In case it somehow passed you by, Velvet Goldmine is an absolutely ridiculous fever dream of a film. They claim Oscar Wilde was an alien. Ewan McGregor’s character’s origin story involves a Michigan trailer park, some vague innuendo about being raised by wolves, and electroshock conversion therapy that just sends him bonkers every time he hears electric guitar. There’s a farewell-to-glam-rock spectacular called The Death of Glitter. Some of Oscar Wilde’s jewellery might have magical powers. Someone fakes a bloody, dramatic onstage assassination. Someone else searches for them, finds only more questions and then has a flashback about seeing a spaceship while getting fucked by fake Iggy Pop on a roof. Toni Collette—playing what’s essentially a fictionalised version of Angie Bowie—shags a lot of women and wears a truly incredible silky pink marabou-edged dressing gown. Eddie Izzard is in it. So is David Hoyle.
Way before I’d ever even seen it, this completely batshit piece of cinema had me in total thrall.
Power Plays goes inside the league that aims to level up women’s hockey
The inaugural Professional Women’s Hockey League (PWHL) draft was unlike anything we’ve ever seen in professional women’s hockey. The Premier Hockey Federation/National Women’s Hockey League (2015-2023) never held a draft in person; the Canadian Women’s Hockey League (2007-2018) did hold an in-person draft, but it didn’t rise to this level of experience.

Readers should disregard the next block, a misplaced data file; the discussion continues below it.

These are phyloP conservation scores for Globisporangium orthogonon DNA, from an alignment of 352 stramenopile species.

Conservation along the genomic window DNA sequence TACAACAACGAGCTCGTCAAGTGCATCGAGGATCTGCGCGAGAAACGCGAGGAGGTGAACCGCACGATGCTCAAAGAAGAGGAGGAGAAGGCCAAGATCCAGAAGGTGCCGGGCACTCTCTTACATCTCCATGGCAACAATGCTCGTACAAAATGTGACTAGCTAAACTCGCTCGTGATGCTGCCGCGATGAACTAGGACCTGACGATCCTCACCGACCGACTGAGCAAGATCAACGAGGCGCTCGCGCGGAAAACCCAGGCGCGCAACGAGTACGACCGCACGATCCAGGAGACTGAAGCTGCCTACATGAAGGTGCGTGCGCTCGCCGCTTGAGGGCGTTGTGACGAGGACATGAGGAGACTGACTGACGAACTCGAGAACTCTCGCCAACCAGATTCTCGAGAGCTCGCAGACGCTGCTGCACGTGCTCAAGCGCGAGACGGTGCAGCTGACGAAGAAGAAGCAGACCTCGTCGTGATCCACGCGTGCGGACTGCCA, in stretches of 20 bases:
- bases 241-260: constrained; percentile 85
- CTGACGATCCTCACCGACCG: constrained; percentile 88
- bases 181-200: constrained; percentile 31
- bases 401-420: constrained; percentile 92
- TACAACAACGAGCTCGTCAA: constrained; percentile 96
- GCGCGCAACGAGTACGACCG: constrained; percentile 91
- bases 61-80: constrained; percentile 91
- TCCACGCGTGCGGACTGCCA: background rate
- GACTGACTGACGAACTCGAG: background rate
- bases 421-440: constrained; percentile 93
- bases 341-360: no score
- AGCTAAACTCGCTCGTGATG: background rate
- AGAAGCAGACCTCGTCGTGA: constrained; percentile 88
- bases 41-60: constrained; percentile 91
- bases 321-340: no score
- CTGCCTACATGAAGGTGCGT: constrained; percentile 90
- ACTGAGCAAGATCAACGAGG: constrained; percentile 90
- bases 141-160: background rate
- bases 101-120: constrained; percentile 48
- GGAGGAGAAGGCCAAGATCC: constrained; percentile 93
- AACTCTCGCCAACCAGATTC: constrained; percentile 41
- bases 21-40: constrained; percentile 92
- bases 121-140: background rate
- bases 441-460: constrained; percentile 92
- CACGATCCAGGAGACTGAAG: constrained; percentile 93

This draft was held at the Canadian Broadcasting Centre headquarters in downtown Toronto. All players who declared for the draft were invited to attend; a select group also received a stipend to attend.
Aliza Kelly digs deeper into the classical mythology underpinning the autumn season, and how to consider harmony and symmetry in the first week of the Libra
On Saturday, September 23, at 2:50AM ET, the Sun cruises into Libra, kicking off a brand-new zodiacal season and the Autumn Equinox. During the Autumn Equinox, we briefly experience a perfect balance of light and darkness, right before the Northern Hemisphere Sun begins its wintery descent into shadow. In magickal practices, equinoxes (like solstices) are portals—halfway spaces that link us to the other side. Similarly, this is when Persephone begins her annual journey to the Underworld.
Economistannounces the publication of on her Substack of the same name:
What’s happening in Notes is hosting a series of AMAs with writers over the next week, which started on Thursday with :
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Substack Reads is a weekly roundup of writing, ideas, art, and audio from the world of Substack. Posts are recommended by staff and readers, and curated and edited from Substack’s U.K. outpost by Hannah Ray.